by Ed Coghlan The Drug Enforcement Administration (DEA) is continuing to try and squeeze what it believes are addictive drugs and properties. Today it announced its intention to place the active materials in the kratom plant into Schedule I of the Controlled Substances Act in order to avoid what it calls “an imminent hazard to…
by Ed Coghlan
The Drug Enforcement Administration (DEA) is continuing to try and squeeze what it believes are addictive drugs and properties. Today it announced its intention to place the active materials in the kratom plant into Schedule I of the Controlled Substances Act in order to avoid what it calls “an imminent hazard to public safety”.
Kratom is a relatively new drug to the US and Europe. It has been used for many years in Southeast Asia as an anti-diarrheal medicine, a painkiller and a recreational drug.
It has been reaching the United States in larger proportions. The DEA says over 55,000 kilograms were “encountered” by law enforcement between February 2014 and July 2016. Law enforcement nationwide has seized more kratom in the first half of 2016 than any previous year and easily accounts for millions of dosages intended for the recreational market, according to DEA findings
Kratom is abused for its ability to produce opioid-like effects and is often marketed as a legal alternative to controlled substances. In addition, kratom has a high potential for abuse, has no currently accepted medical use in treatment in the United States, and has a lack of accepted safety for use under medical supervision. These three factors constitute a Schedule I controlled substance according to the Controlled Substances Act passed by Congress in 1970.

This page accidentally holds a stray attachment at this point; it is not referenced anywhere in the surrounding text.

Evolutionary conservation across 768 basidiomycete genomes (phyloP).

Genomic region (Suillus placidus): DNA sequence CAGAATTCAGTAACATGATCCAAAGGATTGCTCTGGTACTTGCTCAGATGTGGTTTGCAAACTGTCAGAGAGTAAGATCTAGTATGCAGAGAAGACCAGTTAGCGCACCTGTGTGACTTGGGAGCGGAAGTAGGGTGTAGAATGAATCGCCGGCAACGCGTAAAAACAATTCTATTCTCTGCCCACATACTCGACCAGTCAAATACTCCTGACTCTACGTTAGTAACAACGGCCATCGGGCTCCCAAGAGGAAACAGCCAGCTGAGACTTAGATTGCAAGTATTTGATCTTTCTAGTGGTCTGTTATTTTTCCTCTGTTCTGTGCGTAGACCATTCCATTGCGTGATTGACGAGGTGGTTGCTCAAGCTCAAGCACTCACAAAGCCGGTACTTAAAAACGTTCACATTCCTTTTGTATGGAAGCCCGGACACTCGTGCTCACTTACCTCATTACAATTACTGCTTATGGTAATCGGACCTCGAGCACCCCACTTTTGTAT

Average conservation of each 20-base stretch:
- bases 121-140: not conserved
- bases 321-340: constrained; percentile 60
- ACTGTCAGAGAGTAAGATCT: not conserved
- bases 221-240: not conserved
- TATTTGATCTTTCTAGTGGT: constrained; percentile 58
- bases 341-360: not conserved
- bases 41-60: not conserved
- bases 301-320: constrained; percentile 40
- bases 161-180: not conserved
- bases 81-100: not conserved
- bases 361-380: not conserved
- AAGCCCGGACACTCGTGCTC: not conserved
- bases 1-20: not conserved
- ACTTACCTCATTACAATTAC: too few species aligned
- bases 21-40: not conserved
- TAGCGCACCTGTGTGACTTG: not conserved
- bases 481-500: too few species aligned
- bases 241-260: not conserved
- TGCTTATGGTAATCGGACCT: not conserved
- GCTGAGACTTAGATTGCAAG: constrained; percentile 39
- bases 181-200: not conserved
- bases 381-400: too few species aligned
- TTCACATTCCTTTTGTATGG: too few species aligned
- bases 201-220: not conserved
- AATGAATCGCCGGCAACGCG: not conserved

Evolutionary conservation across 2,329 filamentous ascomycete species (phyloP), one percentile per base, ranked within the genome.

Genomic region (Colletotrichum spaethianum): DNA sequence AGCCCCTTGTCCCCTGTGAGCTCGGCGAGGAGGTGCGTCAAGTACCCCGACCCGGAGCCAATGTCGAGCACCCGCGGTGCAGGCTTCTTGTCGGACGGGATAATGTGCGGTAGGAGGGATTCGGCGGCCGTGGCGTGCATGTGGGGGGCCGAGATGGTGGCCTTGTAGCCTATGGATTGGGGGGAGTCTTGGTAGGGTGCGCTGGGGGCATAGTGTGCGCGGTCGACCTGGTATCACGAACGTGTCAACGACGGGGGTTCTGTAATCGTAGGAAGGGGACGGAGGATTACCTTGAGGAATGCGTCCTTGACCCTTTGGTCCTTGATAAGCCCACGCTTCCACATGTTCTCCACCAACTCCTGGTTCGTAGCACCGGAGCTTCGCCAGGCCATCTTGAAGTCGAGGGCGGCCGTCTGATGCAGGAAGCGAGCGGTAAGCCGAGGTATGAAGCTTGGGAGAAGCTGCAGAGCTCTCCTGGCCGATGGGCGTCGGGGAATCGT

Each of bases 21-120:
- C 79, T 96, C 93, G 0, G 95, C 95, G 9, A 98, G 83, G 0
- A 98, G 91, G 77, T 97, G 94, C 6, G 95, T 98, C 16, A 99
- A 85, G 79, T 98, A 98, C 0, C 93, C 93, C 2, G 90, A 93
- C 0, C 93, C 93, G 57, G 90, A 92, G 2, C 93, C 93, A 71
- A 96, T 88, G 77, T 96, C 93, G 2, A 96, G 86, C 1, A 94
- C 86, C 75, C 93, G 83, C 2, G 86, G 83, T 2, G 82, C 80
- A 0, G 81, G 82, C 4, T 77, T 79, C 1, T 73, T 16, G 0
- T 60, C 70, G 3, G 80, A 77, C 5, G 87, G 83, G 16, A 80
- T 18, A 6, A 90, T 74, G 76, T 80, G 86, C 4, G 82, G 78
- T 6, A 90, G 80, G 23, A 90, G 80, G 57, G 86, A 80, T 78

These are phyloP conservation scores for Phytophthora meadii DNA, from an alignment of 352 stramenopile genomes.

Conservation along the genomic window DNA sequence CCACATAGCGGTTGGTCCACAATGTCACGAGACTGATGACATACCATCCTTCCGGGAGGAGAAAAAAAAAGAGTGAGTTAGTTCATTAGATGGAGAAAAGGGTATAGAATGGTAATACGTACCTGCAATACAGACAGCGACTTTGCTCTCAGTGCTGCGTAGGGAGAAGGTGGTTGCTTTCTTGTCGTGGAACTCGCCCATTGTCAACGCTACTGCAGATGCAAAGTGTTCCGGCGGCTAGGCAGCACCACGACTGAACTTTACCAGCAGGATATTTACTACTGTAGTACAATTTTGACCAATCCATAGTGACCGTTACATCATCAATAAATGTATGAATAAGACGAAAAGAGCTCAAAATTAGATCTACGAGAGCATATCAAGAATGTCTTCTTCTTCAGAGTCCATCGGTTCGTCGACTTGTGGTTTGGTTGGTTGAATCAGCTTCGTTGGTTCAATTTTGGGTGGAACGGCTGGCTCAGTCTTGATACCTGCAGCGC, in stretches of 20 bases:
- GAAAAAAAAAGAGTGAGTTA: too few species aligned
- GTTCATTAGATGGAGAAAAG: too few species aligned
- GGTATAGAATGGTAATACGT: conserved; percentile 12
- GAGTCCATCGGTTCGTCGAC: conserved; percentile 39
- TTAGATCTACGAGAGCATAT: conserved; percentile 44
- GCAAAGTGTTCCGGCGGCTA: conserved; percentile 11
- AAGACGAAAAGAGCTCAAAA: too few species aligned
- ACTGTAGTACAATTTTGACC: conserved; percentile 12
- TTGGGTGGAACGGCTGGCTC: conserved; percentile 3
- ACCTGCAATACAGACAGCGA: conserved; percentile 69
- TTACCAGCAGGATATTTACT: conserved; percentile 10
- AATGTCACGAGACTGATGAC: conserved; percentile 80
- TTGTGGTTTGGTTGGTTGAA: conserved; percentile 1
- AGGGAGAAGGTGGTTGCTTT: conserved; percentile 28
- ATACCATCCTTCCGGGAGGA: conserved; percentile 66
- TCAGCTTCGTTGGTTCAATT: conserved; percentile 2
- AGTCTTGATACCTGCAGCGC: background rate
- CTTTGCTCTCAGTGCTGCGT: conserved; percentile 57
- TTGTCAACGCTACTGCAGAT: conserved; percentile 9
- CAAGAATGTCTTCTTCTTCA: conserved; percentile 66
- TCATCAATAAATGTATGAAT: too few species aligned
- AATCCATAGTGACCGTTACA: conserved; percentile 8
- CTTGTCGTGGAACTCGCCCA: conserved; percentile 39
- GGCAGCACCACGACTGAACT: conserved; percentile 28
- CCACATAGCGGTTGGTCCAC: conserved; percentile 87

Kratom has been seized by law enforcement in various forms, including powder, plant, capsules, tablets, liquids, gum/resin, and drug patch. Because the identity, purity levels, and quantity of these substances are uncertain and inconsistent, they pose significant adverse health risks to users.
The FDA has also warned the public not to use any products labeled as containing kratom due to concerns about toxicity and potential health impacts. In addition, FDA has issued and updated two import alerts related to kratom products. Kratom has been on DEA’s list of drugs and chemicals of concern for several years.
The American Association of Poison Control Centers identified two exposures to kratom from 2000 and 2005. Between 2010 and 2015, U.S. poison centers received 660 calls related to kratom exposure. The Center for Disease Control (CDC) found that kratom abuse leads to agitation, irritability, tachycardia, nausea, drowsiness, and hypertension. Health risks found in kratom abusers include hepatotoxicity, psychosis, seizure, weight loss, insomnia, tachycardia, vomiting, poor concentration, hallucinations, and death. DEA is aware of 15 kratom-related deaths between 2104 and 2016.
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